Source: News Bharati English16 Nov 2016 18:43:20

New Deli, Nov 16: Directing the government to submit what steps it has taken to reduce the public inconvenience, the Supreme Court of India Wednesday refused to stay the notification of demonetising Rs 500 and Rs 1000 denomination notes issued by the Narendra Modi government on November 8.

“We will not be granting any stay,” a bench comprising Chief Justice T S Thakur and D Y Chandrachud said.

The remarks were made after some advocates insisted on a stay.

Senior advocate and Congress leader Kapil Sibal who appeared for one of the petitioners said that he was not seeking a stay on the notification but wanted to know from the government what steps they have contemplated to minimising inconvenience to common people.

The SC Bench directed Attorney General Mukul Rohtagi to file an affidavit about the steps already initiated by the government and the Reserve Bank to reduce the difficulties of the citizens and what steps the government would take in the future.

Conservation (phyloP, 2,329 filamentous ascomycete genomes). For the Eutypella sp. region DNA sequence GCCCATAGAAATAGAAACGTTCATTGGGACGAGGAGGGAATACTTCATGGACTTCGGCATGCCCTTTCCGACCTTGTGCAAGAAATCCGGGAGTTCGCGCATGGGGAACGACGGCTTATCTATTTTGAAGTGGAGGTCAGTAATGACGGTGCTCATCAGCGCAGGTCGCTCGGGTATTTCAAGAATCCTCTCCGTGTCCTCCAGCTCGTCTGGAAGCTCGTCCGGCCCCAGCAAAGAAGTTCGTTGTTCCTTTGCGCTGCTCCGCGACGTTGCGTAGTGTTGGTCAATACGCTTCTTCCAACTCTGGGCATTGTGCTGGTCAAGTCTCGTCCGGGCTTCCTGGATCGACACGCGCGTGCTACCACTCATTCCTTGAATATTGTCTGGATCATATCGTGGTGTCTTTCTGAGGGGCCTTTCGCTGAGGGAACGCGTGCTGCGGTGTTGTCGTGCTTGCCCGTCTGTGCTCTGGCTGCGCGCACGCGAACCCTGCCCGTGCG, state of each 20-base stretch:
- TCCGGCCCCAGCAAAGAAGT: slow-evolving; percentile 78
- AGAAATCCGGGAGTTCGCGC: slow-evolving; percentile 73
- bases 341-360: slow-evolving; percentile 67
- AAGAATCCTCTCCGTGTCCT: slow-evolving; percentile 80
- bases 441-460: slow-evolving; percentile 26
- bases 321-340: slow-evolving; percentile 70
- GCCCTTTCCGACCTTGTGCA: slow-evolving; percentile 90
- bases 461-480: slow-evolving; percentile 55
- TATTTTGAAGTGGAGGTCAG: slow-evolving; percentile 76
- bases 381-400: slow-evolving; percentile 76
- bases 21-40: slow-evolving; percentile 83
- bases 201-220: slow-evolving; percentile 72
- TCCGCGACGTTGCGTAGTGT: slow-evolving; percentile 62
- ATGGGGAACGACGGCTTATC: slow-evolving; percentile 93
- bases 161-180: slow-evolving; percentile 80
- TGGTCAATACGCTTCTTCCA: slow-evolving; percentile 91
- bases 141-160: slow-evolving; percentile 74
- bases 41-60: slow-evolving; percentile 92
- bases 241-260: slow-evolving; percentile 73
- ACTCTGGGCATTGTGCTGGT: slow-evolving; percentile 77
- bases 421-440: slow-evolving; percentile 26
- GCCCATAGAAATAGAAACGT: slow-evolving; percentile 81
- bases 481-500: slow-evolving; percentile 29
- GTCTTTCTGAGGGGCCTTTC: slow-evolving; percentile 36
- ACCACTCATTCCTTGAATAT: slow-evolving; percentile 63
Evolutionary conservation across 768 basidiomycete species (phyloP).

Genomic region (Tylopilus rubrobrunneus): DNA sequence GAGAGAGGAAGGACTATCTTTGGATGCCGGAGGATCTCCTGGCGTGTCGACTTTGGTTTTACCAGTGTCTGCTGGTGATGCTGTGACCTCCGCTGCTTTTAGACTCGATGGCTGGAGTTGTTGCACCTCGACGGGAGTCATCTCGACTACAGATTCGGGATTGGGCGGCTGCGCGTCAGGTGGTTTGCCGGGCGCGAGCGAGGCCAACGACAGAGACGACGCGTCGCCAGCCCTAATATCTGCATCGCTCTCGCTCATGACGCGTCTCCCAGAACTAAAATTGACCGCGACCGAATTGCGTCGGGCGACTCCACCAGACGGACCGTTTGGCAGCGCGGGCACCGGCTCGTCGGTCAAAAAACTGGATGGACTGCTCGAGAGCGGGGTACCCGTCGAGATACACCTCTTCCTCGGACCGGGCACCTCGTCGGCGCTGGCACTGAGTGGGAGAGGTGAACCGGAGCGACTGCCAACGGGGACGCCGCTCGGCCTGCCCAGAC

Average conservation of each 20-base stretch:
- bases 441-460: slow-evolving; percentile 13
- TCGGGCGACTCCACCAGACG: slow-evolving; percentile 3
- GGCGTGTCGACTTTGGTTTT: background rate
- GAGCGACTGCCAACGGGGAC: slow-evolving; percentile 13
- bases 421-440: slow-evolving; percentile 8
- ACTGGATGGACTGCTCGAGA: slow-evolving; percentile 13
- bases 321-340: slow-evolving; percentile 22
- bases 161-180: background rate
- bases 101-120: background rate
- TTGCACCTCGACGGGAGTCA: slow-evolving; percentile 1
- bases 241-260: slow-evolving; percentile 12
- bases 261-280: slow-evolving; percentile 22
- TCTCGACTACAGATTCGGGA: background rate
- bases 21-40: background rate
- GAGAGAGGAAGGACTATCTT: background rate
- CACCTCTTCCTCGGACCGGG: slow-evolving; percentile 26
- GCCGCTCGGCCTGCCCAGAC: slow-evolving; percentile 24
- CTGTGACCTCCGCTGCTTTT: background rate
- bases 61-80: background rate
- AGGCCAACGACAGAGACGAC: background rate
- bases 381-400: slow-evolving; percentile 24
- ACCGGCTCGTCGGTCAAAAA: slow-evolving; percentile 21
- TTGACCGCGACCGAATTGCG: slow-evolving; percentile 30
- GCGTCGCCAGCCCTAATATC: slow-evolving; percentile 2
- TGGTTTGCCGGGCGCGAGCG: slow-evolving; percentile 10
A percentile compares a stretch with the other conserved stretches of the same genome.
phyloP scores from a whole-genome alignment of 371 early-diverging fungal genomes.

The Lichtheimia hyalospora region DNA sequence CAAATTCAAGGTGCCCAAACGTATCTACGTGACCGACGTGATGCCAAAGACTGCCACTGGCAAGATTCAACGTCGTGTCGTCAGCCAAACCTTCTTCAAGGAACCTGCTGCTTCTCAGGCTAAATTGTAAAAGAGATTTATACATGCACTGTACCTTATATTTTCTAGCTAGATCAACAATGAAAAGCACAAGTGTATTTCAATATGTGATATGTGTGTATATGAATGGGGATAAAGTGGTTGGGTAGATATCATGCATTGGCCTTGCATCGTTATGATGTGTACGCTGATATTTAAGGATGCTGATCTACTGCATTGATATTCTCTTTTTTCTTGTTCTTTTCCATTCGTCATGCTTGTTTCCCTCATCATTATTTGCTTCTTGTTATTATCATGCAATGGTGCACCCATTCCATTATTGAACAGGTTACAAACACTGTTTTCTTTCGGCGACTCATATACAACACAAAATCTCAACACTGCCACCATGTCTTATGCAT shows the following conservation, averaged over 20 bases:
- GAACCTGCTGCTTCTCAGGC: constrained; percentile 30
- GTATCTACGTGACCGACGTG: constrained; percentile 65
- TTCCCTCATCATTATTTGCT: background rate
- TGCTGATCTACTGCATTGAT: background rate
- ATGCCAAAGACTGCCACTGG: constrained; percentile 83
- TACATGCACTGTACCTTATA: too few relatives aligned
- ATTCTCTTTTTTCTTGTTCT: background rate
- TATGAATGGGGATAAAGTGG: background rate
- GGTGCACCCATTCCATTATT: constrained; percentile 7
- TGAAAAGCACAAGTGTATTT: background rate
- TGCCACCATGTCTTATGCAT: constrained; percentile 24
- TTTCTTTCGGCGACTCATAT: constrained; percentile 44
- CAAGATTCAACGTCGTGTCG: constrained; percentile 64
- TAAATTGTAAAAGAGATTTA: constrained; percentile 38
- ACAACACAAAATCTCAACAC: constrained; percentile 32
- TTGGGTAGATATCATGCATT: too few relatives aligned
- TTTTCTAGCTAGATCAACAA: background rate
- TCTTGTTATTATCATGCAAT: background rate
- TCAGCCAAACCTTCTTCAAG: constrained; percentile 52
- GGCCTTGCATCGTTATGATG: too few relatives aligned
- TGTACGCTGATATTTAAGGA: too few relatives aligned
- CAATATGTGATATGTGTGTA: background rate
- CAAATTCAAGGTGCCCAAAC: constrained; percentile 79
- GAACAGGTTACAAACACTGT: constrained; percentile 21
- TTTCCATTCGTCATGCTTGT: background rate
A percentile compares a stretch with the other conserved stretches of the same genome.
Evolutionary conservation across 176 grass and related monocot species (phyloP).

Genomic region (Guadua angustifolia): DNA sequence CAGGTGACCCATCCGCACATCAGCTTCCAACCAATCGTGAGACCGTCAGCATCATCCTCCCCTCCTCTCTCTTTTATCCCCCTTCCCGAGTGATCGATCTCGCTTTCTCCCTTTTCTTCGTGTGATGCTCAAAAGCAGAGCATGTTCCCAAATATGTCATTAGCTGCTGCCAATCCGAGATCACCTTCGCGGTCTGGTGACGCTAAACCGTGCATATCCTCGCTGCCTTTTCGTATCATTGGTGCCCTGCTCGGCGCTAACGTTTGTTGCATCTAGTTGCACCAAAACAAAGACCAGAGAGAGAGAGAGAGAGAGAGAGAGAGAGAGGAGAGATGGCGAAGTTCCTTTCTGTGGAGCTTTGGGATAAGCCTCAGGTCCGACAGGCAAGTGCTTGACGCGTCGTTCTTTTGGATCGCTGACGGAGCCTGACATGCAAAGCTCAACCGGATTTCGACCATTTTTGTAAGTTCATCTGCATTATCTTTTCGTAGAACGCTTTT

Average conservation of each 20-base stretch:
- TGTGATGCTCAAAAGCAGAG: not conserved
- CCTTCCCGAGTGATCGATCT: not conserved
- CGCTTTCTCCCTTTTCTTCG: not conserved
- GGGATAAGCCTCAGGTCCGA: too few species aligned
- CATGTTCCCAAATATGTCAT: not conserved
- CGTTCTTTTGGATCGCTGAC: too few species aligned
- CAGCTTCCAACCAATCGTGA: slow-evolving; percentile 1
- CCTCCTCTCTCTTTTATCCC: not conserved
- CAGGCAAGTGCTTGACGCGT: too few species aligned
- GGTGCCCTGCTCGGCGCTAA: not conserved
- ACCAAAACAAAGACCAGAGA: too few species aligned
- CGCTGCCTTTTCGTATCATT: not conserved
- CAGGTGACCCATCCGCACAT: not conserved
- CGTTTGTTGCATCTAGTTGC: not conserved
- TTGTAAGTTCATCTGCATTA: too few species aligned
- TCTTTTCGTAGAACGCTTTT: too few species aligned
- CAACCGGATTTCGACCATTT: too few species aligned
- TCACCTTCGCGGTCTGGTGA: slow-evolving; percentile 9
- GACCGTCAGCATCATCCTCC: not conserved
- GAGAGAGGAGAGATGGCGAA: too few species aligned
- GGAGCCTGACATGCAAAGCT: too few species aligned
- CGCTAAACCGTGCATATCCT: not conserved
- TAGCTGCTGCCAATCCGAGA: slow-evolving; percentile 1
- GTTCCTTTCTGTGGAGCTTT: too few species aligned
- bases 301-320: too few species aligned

The Bench posted the matter for next hearing on November 25 without giving any direction to the government or the Reserve Bank.

Chief Justice T S Thakur noted during the hearing that the objective of the decision was laudable but also observed the inconvenience it caused to the common citizens at large.

“You can have a surgical strike against black money but you cannot have a surgical strike against the people of the country,” the SC Bench noted.

The centre had already filed a caveat in the matter and as the hearing started the centre sought dismissal of the petitions challenging demonetisation on various grounds including that the move was ‘misconceived’.

Attorney General Mukul Rohtagi on behalf of the centre explained the idea behind this move and said that a large number of fake currency was being used to fund terrorism in sensitive parts of the country including J & K and North-eastern states.;  

However, he agreed with the Court on some inconvenience to the citizens due to this sudden move that was ‘bound to have some kind of collateral damage’.